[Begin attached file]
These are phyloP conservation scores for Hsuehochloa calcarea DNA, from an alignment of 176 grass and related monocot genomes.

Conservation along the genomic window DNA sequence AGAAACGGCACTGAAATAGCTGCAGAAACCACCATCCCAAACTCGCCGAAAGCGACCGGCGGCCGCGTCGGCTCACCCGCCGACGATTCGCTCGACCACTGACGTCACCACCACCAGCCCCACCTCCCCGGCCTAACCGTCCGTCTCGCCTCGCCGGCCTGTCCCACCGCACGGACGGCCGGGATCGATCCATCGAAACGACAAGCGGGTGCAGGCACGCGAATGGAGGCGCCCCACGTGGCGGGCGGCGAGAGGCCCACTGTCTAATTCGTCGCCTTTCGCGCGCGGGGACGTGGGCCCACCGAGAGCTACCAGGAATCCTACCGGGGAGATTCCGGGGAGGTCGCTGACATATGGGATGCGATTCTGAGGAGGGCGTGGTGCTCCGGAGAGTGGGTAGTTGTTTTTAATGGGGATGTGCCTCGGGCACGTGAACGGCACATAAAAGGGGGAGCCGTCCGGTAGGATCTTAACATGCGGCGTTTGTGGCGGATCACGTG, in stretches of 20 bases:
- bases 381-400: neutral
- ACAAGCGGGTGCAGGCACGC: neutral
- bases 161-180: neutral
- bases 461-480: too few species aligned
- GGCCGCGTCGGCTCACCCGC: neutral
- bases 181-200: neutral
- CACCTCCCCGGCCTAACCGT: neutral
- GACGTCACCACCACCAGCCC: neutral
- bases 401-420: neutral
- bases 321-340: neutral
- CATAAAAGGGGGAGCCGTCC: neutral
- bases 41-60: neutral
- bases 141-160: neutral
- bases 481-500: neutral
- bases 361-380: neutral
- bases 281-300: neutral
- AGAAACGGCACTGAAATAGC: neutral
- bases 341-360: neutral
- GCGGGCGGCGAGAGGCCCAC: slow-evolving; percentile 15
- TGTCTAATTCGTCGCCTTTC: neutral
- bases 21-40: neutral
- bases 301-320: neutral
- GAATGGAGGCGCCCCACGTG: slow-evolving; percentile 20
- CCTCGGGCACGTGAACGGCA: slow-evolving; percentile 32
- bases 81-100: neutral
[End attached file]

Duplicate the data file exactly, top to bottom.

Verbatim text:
These are phyloP conservation scores for Hsuehochloa calcarea DNA, from an alignment of 176 grass and related monocot genomes.

Conservation along the genomic window DNA sequence AGAAACGGCACTGAAATAGCTGCAGAAACCACCATCCCAAACTCGCCGAAAGCGACCGGCGGCCGCGTCGGCTCACCCGCCGACGATTCGCTCGACCACTGACGTCACCACCACCAGCCCCACCTCCCCGGCCTAACCGTCCGTCTCGCCTCGCCGGCCTGTCCCACCGCACGGACGGCCGGGATCGATCCATCGAAACGACAAGCGGGTGCAGGCACGCGAATGGAGGCGCCCCACGTGGCGGGCGGCGAGAGGCCCACTGTCTAATTCGTCGCCTTTCGCGCGCGGGGACGTGGGCCCACCGAGAGCTACCAGGAATCCTACCGGGGAGATTCCGGGGAGGTCGCTGACATATGGGATGCGATTCTGAGGAGGGCGTGGTGCTCCGGAGAGTGGGTAGTTGTTTTTAATGGGGATGTGCCTCGGGCACGTGAACGGCACATAAAAGGGGGAGCCGTCCGGTAGGATCTTAACATGCGGCGTTTGTGGCGGATCACGTG, in stretches of 20 bases:
- bases 381-400: neutral
- ACAAGCGGGTGCAGGCACGC: neutral
- bases 161-180: neutral
- bases 461-480: too few species aligned
- GGCCGCGTCGGCTCACCCGC: neutral
- bases 181-200: neutral
- CACCTCCCCGGCCTAACCGT: neutral
- GACGTCACCACCACCAGCCC: neutral
- bases 401-420: neutral
- bases 321-340: neutral
- CATAAAAGGGGGAGCCGTCC: neutral
- bases 41-60: neutral
- bases 141-160: neutral
- bases 481-500: neutral
- bases 361-380: neutral
- bases 281-300: neutral
- AGAAACGGCACTGAAATAGC: neutral
- bases 341-360: neutral
- GCGGGCGGCGAGAGGCCCAC: slow-evolving; percentile 15
- TGTCTAATTCGTCGCCTTTC: neutral
- bases 21-40: neutral
- bases 301-320: neutral
- GAATGGAGGCGCCCCACGTG: slow-evolving; percentile 20
- CCTCGGGCACGTGAACGGCA: slow-evolving; percentile 32
- bases 81-100: neutral